Dear Maryland: It’s Time To Drive Clean Trucks & Buses

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I love living in Maryland. We’re living in a historical moment, and I can’t help but do a lil’ happy dance around the possibilities of the new administration and the groundwork laid by the Climate Solutions Now Act which set some of the most ambitious climate targets in the country. Amid all this I’m grateful that part of my job is to spend my time advocating for how it can make these goals a reality — to transform the way we move people and goods towards a sustainable and equitable future.

Clearing the air on clean air

Every soul walking this earth deserves to breathe clean air, and folks in Maryland are no exception. Still though, counties across the state have air that hasn’t met the Environmental Protection Agency’s (EPA) standards for decades, causing a host of public health problems from asthma and cardiovascular issues to premature death. With COVID-19 still on our minds, I can’t stop paying attention to what it means to breathe freely.

Much of this air pollution comes from diesel trucks rumbling along the state’s many highway corridors, in particular I-95 which connects many major cities along the East Coast. This all makes Maryland one of the deadliest states for diesel particulate pollution. What’s worse, these air pollution impacts fall hardest on communities of color across the state, following decades of racist policies and practices that have brought them closer to traffic corridors.

Map of diesel particulate pollution in Maryland (Kevin Shen/UCS)

Climate change in Maryland is no joke either

Sometimes when I’m frustrated about climate legislation that isn’t moving forward fast enough in Annapolis I think about how ironic it is that more and more frequently, floodwaters will be knocking on legislators’ doors. Maybe if session happened during hurricane season, then they would internalize the point more, but I digress….

Climate change is not some abstract existential global problem; it is already impacting Marylanders in clear ways. From more and more days of killer heat, to increased flooding and severe storms, to sea level rise, to ecosystem impacts in the Chesapeake Bay, Maryland has a huge stake in the climate. What we don’t avoid by reducing global warming emissions, we’ll have to make up for in climate resilience measures.

Transportation is the biggest source of global warming emissions in the state, and trucks and buses are some of the heaviest polluters. Though medium- and heavy-duty trucks and buses make up only nine percent of the state’s 4.2 million registered vehicles, they contribute 39 percent of nitrogen oxide (NOx) emissions, 48 percent of fine particulate matter (PM2.5), and 21 percent of climate-changing emissions from all on-road vehicles in the state.

Electric trucks are ready for work

We’ll need to tackle these issues from many fronts, and one promising avenue is electrifying our trucks and buses. By replacing the thunderous diesel combustion engine with a quiet electric powertrain, electric trucks can reduce smog, soot, and global warming emissions significantly, no matter where you are in the country.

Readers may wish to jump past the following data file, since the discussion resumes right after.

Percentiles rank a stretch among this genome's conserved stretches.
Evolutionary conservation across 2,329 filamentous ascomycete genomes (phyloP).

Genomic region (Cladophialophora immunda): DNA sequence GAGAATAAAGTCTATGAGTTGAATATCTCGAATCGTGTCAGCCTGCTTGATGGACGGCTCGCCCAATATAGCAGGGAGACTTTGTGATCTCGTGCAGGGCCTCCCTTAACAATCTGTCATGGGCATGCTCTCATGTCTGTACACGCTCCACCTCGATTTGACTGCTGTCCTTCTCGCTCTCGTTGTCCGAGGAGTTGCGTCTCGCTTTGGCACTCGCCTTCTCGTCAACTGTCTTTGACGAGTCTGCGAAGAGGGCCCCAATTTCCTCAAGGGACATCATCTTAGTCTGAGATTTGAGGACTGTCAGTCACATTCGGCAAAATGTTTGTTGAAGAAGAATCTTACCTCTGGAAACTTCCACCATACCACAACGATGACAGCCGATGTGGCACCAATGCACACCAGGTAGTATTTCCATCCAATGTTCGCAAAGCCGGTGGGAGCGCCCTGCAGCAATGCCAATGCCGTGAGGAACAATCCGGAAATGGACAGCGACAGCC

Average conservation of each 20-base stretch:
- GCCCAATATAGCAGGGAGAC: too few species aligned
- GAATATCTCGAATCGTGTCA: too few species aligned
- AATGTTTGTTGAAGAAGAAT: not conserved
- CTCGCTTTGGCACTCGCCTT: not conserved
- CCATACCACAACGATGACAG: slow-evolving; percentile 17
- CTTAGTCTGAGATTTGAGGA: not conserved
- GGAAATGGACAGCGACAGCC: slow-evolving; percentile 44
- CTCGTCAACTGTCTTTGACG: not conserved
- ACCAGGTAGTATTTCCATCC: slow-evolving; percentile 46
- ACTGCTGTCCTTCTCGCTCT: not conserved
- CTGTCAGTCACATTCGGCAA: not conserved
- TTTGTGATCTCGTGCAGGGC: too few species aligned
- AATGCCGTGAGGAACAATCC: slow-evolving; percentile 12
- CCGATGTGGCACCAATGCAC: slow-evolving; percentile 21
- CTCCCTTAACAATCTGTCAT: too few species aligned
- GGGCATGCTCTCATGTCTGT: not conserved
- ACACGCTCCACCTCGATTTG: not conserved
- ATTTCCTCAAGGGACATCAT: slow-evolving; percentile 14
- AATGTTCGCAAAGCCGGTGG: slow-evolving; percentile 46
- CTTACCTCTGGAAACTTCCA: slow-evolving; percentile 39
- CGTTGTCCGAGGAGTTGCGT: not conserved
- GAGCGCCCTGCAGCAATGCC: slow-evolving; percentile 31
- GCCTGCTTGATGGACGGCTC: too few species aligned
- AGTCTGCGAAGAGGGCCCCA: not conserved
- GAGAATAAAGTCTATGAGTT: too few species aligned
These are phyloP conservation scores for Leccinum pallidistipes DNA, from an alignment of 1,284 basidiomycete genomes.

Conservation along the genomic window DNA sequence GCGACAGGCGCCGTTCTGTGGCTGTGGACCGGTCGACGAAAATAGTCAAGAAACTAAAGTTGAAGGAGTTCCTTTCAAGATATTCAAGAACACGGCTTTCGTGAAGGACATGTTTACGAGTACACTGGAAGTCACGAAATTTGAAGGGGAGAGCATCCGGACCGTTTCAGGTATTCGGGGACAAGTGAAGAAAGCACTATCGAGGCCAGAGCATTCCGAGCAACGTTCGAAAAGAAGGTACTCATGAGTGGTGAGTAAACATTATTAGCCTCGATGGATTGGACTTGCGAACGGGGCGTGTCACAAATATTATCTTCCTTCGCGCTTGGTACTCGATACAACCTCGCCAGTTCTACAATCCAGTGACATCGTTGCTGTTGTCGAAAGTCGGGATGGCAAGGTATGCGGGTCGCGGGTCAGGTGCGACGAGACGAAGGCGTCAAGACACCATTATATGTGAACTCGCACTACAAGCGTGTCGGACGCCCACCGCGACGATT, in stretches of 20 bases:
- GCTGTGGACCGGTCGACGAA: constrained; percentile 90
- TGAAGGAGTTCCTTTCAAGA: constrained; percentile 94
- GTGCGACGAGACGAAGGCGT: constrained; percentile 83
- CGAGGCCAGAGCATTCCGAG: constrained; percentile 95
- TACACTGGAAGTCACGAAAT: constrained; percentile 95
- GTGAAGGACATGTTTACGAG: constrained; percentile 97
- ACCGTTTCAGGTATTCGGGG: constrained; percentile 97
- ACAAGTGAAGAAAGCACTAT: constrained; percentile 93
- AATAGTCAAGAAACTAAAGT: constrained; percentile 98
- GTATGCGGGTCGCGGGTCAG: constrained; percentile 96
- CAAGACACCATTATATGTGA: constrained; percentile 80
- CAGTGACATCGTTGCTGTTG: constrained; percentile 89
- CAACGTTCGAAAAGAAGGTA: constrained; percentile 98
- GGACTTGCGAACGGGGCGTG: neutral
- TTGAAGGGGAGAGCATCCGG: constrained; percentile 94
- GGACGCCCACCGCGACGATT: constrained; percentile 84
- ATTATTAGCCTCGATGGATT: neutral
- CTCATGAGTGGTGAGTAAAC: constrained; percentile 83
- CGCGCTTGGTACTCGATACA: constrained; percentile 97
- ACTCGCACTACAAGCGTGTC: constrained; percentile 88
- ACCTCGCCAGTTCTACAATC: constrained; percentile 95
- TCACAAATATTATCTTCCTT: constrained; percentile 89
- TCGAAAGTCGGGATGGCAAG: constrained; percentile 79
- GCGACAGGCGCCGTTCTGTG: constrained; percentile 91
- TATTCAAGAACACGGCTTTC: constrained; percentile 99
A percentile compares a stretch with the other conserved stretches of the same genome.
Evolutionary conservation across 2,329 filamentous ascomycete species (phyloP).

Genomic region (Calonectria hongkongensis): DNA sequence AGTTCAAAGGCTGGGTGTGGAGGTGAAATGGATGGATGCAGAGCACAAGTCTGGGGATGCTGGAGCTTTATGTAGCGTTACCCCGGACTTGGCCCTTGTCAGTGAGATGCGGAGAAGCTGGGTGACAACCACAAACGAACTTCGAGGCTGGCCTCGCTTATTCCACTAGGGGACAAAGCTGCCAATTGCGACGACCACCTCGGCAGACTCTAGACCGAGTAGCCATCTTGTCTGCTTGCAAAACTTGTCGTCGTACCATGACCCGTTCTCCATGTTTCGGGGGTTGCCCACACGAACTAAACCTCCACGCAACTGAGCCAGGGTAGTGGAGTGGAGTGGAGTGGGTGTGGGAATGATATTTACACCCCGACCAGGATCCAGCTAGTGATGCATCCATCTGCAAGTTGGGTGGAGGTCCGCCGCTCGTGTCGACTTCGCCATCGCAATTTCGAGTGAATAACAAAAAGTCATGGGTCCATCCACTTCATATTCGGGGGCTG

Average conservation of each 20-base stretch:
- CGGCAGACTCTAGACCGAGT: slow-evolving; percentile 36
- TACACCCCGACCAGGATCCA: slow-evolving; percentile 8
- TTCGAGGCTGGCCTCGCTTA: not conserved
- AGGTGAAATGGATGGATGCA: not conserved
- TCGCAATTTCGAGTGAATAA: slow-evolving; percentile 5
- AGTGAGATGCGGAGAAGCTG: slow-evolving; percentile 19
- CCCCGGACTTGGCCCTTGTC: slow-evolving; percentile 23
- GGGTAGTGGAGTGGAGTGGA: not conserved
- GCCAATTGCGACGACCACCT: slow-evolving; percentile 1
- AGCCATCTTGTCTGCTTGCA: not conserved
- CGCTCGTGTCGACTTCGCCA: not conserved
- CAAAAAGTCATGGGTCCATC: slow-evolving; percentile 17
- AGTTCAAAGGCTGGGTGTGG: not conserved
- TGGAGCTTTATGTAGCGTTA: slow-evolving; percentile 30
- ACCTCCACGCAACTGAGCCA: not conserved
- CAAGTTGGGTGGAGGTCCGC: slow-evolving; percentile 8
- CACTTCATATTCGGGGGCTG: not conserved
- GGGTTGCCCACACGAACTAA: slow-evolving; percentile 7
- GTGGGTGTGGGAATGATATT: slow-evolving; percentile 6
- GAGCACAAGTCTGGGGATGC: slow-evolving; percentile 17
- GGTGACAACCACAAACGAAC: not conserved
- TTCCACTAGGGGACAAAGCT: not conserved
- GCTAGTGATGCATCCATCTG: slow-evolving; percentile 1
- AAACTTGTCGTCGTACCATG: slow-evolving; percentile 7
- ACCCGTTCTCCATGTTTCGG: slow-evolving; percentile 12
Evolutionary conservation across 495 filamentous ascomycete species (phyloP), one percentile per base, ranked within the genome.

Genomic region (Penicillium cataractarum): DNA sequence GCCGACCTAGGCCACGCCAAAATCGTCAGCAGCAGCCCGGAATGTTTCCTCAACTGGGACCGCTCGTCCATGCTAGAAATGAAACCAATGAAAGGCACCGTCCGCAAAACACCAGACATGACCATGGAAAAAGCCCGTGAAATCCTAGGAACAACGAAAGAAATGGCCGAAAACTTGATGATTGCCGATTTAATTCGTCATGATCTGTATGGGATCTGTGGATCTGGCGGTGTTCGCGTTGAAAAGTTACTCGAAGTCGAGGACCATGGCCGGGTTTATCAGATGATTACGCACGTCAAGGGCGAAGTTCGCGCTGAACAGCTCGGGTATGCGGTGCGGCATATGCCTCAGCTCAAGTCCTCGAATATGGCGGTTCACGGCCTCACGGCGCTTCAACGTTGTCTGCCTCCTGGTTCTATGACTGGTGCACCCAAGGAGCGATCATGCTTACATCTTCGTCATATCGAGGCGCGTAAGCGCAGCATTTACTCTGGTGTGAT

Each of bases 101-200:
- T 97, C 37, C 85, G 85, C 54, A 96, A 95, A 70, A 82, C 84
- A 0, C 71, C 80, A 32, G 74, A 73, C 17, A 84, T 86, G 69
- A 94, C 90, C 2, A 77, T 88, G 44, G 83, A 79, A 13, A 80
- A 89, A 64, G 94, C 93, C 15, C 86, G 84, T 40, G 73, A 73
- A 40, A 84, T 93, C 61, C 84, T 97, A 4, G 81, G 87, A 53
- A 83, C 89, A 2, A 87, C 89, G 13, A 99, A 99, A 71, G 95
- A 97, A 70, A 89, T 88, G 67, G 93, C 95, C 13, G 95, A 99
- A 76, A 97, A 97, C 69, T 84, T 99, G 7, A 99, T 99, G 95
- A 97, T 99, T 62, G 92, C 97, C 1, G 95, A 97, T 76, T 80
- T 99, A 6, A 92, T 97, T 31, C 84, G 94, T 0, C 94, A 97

There are currently over 100 models of electric trucks available or coming in the next two years in the US, made by over 40 manufacturers. These range from pickup trucks just bigger than a Ford F-150 to delivery vans, yard hostlers, day cabs, and even long-haul. You may have heard this before, but I’m telling you, driving them in real life can really change your perspective! I had the chance to drive an electrified cargo van and see many other electric models mentioned above at a conference last year.

Can the grid handle it? The short answer is yes. Electric cars, trucks, and buses can also help boost grid resilience and benefit all utility customers with lower rates. What about charging infrastructure? Most trucks will be able to charge at depots during off-times, and fleets can work with their utility to meet the needs of their routes and vehicles while public charging options continue to grow. It’s no question that building this infrastructure is feasible — what we need to do now is to start preparing for the transition.

The lane is open for clean truck policies

This legislative session, there are a suite of potential policies to jumpstart the clean truck transition in Maryland. I want to highlight the Clean Trucks Act of 2023, which would require the state to join seven others in adopting the Advanced Clean Truck rule, which would require manufacturers to sell an increasing percentage of electric trucks every year.

This feasible and commonsense regulation would result in 46.45 million metric tons of reduced greenhouse gas emissions through to 2050. Based on my analysis of data from the International Council on Clean Transportation, the ACT and additional Low-NOx Omnibus rules would bring over $2.2 billion in public health benefits to Maryland from 2020-2050, by avoiding over 314 hospital admissions and emergency room visits, 370 premature deaths, and more than 150,000 cases of respiratory illnesses like asthma. The benefits of these rules are sure to touch many of our lives.

So, how can you get involved? The first step is to contact your legislator about your support for the Clean Trucks Act of 2023. If the bill passes, then there will be more voices needed throughout the regulatory process to ensure that the Department of the Environment does everything possible to create a strong rule.

Policies like the Advanced Clean Truck rule can help protect our planet, allow us to breathe freely, and make economic sense through investing in our future. We owe this to our community both in the present and for generations to come.

Originally published by the Union of Concerned Scientists, The Equation. By Kevin X. Shen


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